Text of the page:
Passion Project: How To Write A Romance
NEXT|March 2020
Have you ever secretly thought you could be the next Nora Roberts or Diana Gabaldon? Award-winning Kiwi romance novelist Bronwyn Sell takes you through her 10-step plan
Bronwyn Sell

If I had a page of text for every time I’ve heard something along the lines of, “I would totally write a romance novel, if only I had a spare weekend,” I’d have a workable draft by now.

It’s not that easy, of course. But like the genre itself, the life of a romance novelist has an aspirational appeal – making a living (hopefully) from sending love and optimism out into a world that sorely needs it. So, if you harbour an ambition to write a romance, here’s a 10-step plan to get you started.

1 UNDERSTAND YOUR GENRE

In the book industry, “romance novel” has a specific meaning. For all the dismissive talk that it’s a formulaic genre, there’s only one strict rule: your romance must have a happy ending. It can be a happy-ever-after or merely a happy-for-now, but it must be optimistic.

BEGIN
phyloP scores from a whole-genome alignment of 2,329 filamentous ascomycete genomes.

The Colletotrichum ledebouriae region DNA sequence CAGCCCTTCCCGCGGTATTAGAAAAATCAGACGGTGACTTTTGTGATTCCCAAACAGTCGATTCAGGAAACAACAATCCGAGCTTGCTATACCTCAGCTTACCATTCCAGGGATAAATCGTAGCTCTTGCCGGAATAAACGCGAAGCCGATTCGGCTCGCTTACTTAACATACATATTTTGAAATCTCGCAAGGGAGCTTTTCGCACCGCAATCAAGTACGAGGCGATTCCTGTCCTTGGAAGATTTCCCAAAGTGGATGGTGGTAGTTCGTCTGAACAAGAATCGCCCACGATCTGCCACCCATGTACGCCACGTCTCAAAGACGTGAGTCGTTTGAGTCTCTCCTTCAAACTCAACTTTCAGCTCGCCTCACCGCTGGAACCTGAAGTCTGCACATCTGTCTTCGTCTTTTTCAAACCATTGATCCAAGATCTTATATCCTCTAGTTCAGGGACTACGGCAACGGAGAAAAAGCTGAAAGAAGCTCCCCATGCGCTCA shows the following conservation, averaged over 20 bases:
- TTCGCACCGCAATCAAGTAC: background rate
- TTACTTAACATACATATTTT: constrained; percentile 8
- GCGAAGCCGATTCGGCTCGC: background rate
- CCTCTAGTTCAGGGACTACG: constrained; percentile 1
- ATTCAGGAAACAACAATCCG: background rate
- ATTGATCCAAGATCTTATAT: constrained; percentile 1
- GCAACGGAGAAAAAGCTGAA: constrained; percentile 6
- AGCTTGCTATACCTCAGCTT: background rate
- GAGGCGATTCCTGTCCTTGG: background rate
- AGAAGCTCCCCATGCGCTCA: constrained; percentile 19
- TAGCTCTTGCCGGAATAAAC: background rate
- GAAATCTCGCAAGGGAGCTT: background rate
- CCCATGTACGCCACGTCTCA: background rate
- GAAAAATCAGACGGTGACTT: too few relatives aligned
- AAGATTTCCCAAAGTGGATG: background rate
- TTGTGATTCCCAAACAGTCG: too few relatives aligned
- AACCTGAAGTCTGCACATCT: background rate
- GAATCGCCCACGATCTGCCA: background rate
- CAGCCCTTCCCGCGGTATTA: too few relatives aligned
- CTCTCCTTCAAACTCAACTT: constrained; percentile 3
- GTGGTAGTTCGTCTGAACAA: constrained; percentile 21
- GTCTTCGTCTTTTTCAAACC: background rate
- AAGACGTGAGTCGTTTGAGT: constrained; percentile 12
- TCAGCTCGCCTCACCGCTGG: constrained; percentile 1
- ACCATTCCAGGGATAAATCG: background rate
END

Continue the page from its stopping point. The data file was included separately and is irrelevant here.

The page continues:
If you have a romance subplot but your heroine ultimately chooses to find herself rather than find love, you may be writing women’s fiction. If you kill her off or the relationship doesn’t work out in some other way, you may be writing a love story. Either way, don’t market it as a romance. Romance readers will eviscerate you. To cultivate a long and mutually beneficial relationship with your readers, you must give them what they long for – an emotionally satisfying ending after a compelling journey of discovery. The question is not whether your protagonists will get it together at the end, but how on earth they’ll solve the seemingly insurmountable conflicts in their way. Like life, it’s about the journey, not the destination.

2 FIND YOUR SUBGENRE

One of the great things about writing romance today is that nearly any niche can find an audience, from a rural romance set on a South Island sheep station, to a time-travelling LGBTQIA young-adult historical vampire space opera. Write the book you’d love to read. I adore a clever romantic comedy, so that’s what I write, and I also enjoy a good action thriller, so I write romantic suspense too, under a different pen name. Once you’ve chosen your subgenre, or at least narrowed it down, read voraciously within it. The brilliant thing about writing is that it’s largely learned by osmosis.

3 CHOOSE A TROPE

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